Being or Becoming an American
What does it mean to be/become an American? According to a prominent historian Philip Gleason, to be or to become an American, one should not necessarily have any particular national, language, religious, or ethnic background. This individual must, however, believe in the political ideology based upon the ideals of equality, liberty, and republicanism. In fact, it is possible to infer that the ideological character of American nationality is open to all people willing to become American. Basically, to be/become an American entails behaving like Americans and accepting their lifestyle. But is this really that simple? Let us ponder over this question by analyzing the crucial elements of American culture.
One of the most fundamental aspects as far as being or becoming American is concerned, is embracing the freedom of speech. Not surprisingly, Americans may easily come across as extremely upfront and frivolous people outside the US. It can be easily explained by the fact that the freedom of speech is an inalienable part of America and its citizens are more than encouraged to express their points of view freely. This proves particularly useful as Americans are honest and do not make ambiguous statements just to reassure the interlocutor or to avoid conflicts. Nevertheless, enjoying the right to freedom of expression, American people are not allowed to hurt other people’s feelings.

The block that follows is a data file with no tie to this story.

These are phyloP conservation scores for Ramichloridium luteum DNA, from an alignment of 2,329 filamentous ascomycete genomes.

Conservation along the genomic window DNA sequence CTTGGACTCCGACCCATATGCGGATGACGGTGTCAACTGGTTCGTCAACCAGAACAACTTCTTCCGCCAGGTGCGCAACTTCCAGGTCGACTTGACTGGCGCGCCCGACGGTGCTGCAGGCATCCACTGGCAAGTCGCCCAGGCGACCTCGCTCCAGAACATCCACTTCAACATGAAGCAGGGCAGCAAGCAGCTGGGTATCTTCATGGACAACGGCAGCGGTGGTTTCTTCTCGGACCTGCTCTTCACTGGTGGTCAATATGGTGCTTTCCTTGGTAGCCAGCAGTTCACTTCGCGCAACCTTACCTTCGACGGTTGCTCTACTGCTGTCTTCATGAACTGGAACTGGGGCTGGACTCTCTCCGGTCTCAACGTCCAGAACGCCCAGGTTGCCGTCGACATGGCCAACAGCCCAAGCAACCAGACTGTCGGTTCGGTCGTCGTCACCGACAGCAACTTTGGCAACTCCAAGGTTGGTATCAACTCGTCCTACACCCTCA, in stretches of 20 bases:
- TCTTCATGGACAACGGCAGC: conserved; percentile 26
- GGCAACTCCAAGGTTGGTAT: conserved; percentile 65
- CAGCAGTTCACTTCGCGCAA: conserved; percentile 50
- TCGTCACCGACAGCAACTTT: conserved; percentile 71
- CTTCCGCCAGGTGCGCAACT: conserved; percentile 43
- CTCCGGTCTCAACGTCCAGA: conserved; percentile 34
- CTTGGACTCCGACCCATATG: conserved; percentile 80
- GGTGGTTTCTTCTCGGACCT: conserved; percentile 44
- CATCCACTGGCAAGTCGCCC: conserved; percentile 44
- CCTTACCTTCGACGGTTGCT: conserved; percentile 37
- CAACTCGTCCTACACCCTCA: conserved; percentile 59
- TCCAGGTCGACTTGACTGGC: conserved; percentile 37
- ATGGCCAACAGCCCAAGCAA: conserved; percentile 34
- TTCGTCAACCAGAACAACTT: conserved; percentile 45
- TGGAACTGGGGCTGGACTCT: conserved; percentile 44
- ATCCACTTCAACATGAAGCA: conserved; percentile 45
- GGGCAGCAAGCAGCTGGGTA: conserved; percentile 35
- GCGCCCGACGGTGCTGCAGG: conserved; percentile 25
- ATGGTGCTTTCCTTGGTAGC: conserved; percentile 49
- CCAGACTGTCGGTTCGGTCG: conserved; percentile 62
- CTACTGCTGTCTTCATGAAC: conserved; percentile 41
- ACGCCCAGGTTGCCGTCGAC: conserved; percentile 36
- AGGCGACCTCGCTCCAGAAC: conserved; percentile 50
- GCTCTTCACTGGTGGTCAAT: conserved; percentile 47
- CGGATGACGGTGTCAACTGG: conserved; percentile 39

Another hugely important facet of being/becoming American is to embrace one of the most diverse cultures in the world. The US is a country where it is hardly possible to define its citizens by just one particular race, nationality, language, or religion. It is a melting pot of various people coming from different cultures and backgrounds. In spite of the fact that some people claim that people of Native American descent alone can be called Americans. This notwithstanding we do not dare to restrict true American entity to certain race or ancestry, because what truly defines us is a system of strong political, social, and economic values.
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An interesting fact confirms that America unites people of multiple backgrounds. Let us remember the inscription on the Great Seal of the United States which reads, “E Pluribus Unum.” This Latin expression can be translated to English as “From many, one.” It is thus necessary to reiterate that being American does not mean belonging to one particular race or religion. Moreover, it does not even mean being born in the country, since taking the citizenship test and becoming an American citizen can also turn a person into an American provided that he/she is ready to fully embrace what American dream stands for.
In summary, being or becoming American is not restricted to the fact of being born in the country. Essentially, it is related to a strong desire to respect American values as well as the way of life and adhere to it. Thus, a genuine American is someone who holds freedom and equality in high esteem and attempts to become a part of rich American set of values regardless of the place of birth.